I belong in the camp that sees telehealth and digital technology as both facilitating and disrupting healthcare, with the benefits, disadvantages and challenges yet to be fully evaluated.
There is a need to collect and use evidence to ensure that these MBS items are effectively targeted and appropriately financed so that they improve access and health outcomes and deliver value for money and patient satisfaction. As it currently stands, the Morrison Government simply refers only to the numbers of services delivered and the cost to Medicare when talking about why such items are important.
Deakin University academic Dr Anna Peeters makes the case that the shift to telehealth requires more than a few new Medicare items and the associated financial incentives. The Australian Healthcare and Hospitals Association has pointed out that the increased use of virtual healthcare requires consideration of patient-centredness and equity, and a digitally capable healthcare workforce.
It’s so disheartening to see the Morrison Government blithely ignore the recommendations from the Productivity Commission and the Parliamentary Report on Mental Health and Suicide Prevention.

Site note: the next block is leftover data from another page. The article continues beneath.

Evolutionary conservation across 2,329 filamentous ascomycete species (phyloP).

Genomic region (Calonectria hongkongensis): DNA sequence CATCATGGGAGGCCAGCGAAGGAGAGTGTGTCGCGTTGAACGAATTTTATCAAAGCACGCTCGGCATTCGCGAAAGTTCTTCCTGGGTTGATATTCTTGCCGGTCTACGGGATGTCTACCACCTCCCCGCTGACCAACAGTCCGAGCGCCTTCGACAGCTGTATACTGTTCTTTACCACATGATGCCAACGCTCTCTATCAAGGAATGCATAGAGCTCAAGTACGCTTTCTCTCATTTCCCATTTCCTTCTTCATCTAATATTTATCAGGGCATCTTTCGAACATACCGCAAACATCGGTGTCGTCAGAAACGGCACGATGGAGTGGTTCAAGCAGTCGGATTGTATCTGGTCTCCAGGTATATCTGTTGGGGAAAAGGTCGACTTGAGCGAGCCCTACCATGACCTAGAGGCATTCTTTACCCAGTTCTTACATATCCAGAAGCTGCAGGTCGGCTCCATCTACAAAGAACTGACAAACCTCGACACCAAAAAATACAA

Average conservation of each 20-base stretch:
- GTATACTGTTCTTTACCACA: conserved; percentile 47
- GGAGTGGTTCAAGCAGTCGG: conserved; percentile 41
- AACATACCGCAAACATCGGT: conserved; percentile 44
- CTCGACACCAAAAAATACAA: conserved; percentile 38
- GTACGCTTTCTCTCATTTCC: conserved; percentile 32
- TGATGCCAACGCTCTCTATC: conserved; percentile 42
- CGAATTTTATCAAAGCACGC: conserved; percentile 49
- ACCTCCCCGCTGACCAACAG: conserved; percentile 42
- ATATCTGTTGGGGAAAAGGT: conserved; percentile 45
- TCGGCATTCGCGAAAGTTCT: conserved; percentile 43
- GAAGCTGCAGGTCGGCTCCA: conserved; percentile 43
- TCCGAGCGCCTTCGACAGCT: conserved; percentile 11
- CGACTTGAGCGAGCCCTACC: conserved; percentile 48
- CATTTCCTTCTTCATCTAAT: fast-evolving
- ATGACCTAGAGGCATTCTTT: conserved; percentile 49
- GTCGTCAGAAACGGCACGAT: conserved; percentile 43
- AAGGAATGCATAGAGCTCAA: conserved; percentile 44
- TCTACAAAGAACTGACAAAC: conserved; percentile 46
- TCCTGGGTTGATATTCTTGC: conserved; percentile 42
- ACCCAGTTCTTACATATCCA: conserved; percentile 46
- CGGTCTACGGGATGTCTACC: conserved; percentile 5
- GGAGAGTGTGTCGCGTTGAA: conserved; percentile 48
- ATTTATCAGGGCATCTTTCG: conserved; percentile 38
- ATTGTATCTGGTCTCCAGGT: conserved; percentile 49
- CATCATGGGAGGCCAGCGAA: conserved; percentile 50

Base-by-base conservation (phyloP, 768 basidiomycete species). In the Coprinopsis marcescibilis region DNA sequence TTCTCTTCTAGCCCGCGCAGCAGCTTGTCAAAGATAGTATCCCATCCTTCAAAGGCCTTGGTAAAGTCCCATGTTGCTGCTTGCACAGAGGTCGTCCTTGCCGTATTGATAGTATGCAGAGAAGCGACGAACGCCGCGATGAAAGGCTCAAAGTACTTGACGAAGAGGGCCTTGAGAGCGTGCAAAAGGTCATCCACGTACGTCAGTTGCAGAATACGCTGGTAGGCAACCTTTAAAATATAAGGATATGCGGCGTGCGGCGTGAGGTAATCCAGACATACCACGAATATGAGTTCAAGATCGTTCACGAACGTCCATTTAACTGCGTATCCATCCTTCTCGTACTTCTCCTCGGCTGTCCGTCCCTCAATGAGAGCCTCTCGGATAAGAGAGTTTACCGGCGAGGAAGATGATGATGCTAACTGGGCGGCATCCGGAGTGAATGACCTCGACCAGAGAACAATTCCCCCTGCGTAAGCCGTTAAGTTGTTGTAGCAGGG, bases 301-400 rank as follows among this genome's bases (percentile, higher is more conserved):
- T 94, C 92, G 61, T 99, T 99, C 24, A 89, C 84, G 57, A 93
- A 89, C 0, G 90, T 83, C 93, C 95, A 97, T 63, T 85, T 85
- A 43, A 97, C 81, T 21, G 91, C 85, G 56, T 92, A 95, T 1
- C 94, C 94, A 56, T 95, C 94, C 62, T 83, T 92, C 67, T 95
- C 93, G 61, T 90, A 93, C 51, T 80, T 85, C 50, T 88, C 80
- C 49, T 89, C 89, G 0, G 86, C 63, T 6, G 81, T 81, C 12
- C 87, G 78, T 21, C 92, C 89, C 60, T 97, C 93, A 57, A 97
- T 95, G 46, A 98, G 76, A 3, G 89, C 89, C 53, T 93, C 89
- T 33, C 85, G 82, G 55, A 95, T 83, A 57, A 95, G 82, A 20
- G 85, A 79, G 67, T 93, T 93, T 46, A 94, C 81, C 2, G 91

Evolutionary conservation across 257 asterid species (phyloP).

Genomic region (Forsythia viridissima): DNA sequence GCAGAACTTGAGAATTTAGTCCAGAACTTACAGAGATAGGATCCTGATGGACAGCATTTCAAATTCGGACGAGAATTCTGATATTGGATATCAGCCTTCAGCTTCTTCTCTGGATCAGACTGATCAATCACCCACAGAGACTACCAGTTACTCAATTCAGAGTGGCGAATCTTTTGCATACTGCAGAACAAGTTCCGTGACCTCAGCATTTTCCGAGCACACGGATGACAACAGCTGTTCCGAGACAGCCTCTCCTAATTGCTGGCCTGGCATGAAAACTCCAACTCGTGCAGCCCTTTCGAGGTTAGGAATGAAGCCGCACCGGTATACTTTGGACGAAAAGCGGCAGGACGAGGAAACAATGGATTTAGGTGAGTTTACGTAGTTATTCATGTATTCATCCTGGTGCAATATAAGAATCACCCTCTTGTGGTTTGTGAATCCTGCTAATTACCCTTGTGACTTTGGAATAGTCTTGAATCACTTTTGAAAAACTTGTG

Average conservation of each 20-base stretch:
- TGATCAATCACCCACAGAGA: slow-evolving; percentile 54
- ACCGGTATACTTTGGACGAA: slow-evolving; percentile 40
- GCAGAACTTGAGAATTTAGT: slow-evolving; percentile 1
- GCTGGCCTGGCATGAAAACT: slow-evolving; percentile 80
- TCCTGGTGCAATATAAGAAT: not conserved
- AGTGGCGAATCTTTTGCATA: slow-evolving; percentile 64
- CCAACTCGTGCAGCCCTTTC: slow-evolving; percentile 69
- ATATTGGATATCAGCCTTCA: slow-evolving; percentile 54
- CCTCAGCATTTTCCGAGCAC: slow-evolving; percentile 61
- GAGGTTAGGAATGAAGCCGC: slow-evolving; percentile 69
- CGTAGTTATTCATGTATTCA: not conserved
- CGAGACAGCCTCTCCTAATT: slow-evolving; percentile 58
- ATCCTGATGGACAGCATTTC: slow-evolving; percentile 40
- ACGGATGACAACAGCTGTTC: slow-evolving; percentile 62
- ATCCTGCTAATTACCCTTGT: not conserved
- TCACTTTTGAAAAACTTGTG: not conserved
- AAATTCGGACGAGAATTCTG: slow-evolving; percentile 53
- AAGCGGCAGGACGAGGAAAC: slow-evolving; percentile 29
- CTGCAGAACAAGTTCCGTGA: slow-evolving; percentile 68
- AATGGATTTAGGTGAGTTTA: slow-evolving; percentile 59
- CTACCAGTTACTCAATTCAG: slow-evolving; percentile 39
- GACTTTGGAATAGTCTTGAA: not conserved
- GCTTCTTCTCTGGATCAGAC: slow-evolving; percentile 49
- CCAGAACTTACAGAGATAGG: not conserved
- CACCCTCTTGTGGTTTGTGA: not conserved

While considerable sums have been provided to mental health services as a consequence of the pandemic, these are short-term commitments that rarely in line with expert recommendations or even with the Government’s own response to recent reports.
As part of this response, the Morrison Government committed to a new National Agreement on Mental Health and Suicide Prevention by November 2021. That has yet to eventuate with wrangling continuing between the federal and state and territory governments.
Both the Roadmap to Mental Health Reform and Services and the Fifth Mental Health and Suicide Prevention Plan expire in 2022 and it’s not clear what work, if any, has been done towards replacing these.
Currently many people in need miss out on mental healthcare because services are not well targeted and resourced. Mental health experts speak out about the “missing middle” (people needing subacute care), acute care beds are scarce, and recovery programs are hard to access.
The NDIS struggles to deal with the needs of people with severe and chronic mental illness. (See my analysis of the AIHW report on mental health services in THW, 31 May 2021 and the very recently released Productivity Commission Report on Government Services 2021).